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I know this may not be universally agreed upon, but I think it’s something worthy of being discussed and so I decided to explain my reasoning behind it.

Although I started my programming career in ABAP over the years I’ve programmed in Java, C#, Objective-C,etc. In these languages an object has a name, and a fully qualified name:

  • Name: Delivery
  • Fully Qualified Name: com.sd.litigations.delivery

The benefit of this structure is that the “litigations” team doesn’t have ownership on the usage of the “delivery” word, like a trademark. There can be another object called delivery in another package like “com.sd.whatever”.

In ABAP you have something similar, the custom namespaces, which you may have seen in SAP developments /<application>/ but are rarely used outside SAP (I’ve used this once in a project). Most of the times we all share the Z or Y namespace.

So In my arrogance I create a package called ZLITIGATIONS, go into SE24, and claim the name ZCL_DELIVERY for myself (like I’ve seen people do so many times….). Why should I be encouraged to do this? Is my litigations application more important that some other package? No.

That’s why in my projects we use some sort of package symbol in the class name, like ZLT_DELIVERY. This way someone else can create a DELIVERY object without it feeling like a “second best”, besides making it easier to search for the class with intelisense (in ABAP for Eclipse).

PS: I know some will question why there would be two delivery classes in the first place, but let’s keep that for another discussion. Think of another less widely used object, the same reasoning applies.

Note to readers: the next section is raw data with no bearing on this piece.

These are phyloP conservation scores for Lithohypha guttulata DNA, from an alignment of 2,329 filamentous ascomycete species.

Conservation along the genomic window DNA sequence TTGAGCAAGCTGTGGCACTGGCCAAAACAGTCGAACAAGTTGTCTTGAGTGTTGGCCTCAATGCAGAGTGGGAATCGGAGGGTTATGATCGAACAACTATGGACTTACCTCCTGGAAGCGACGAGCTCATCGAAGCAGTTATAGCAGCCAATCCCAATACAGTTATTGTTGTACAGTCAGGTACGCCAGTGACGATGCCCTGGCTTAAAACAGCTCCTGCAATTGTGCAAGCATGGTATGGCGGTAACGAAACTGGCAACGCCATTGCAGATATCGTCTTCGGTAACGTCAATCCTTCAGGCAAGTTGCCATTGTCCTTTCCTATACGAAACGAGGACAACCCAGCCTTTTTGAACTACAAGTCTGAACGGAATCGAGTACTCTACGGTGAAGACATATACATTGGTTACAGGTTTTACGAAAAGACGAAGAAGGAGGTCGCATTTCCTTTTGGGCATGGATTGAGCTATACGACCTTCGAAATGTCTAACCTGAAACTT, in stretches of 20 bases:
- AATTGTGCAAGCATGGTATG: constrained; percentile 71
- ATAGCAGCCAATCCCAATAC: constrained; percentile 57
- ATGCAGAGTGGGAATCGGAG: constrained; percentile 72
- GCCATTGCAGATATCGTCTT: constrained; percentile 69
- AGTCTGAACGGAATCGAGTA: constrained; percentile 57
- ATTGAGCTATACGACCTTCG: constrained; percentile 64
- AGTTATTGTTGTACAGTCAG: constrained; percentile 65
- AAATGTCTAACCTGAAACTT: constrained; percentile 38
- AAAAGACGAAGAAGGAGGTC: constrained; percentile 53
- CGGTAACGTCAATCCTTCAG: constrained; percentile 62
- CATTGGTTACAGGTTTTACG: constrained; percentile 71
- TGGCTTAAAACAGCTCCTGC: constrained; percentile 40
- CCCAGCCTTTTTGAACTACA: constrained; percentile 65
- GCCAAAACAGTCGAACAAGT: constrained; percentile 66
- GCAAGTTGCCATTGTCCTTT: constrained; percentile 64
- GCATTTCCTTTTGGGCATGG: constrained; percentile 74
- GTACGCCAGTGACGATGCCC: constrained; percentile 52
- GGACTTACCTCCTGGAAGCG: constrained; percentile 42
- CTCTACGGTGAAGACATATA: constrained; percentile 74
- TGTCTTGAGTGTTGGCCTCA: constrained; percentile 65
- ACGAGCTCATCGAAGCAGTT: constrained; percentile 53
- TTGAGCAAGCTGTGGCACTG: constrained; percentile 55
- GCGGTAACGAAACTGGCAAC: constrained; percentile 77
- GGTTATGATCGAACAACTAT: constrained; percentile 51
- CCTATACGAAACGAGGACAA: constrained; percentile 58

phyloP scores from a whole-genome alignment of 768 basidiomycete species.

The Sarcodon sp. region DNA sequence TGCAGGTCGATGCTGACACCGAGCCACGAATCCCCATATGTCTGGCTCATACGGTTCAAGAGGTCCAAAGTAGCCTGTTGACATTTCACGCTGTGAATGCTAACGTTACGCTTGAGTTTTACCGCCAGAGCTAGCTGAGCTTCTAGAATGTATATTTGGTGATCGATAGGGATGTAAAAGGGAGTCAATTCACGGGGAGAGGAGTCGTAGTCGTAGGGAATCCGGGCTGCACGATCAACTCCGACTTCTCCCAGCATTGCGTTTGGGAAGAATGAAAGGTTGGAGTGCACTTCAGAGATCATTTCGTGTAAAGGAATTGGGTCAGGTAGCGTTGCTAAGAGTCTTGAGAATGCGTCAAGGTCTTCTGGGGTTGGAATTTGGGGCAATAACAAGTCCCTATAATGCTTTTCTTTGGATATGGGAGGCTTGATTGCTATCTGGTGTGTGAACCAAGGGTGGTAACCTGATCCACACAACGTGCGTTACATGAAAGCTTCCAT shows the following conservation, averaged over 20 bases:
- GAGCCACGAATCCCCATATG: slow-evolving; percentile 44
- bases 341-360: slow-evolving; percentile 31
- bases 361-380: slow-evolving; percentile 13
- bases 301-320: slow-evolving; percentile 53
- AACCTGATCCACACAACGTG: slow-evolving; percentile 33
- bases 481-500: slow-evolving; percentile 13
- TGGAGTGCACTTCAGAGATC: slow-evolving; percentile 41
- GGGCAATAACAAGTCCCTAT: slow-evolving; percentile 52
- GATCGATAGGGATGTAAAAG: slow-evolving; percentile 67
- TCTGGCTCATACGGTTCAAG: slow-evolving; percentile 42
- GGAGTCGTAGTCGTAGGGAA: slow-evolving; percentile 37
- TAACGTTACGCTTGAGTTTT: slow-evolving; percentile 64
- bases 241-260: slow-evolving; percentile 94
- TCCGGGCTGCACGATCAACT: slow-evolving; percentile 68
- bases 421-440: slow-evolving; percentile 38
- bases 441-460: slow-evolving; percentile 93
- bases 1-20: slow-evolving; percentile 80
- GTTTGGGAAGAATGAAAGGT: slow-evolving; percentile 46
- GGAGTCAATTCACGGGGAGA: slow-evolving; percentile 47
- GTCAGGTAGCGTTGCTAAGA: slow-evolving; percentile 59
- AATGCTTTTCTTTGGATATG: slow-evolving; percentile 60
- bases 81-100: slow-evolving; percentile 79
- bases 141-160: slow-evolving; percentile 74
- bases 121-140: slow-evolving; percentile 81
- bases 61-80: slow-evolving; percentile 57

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13 Comments

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  1. Suhas Saha

    Hello Joao,

    • Name: Delivery
    • Fully Qualified Name: com.sd.litigations.delivery

    Is this FQ name generated by the system? Seems so to me.

    That’s why in my projects we use some sort of package symbol in the class name, like ZLT_DELIVERY

    I think you meant ZCL_LT_DELIVERY, didn’t you? 😉

    In most of the projects i have worked on the naming conventions are generally the way you have proposed. For e.g., ZCL_XX_<meaningful name>, where XX = application area viz., FI, MM, SD etc.

    But due to the limitations in the length of the names of workbench objects sometimes i shun these XX things. For me it is very crucial that the class is named properly, e,g., ZCL_DELIVERY_REP_MODEL, ZCL_DELIVERY_REP_CTRLR, ZCL_DELIVERY_REP_VIEW. What do you think?

    BR,

    Suhas

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    1. Joao Sousa Post author

      Is this FQ name generated by the system? Seems so to me.

      The com.sd.litigations is the name of the package. The FQ is defined by the package name + object name. The diference between ABAP and other languages, is that the classes are global, you don’t have to use “import” directives to say which packages you are using.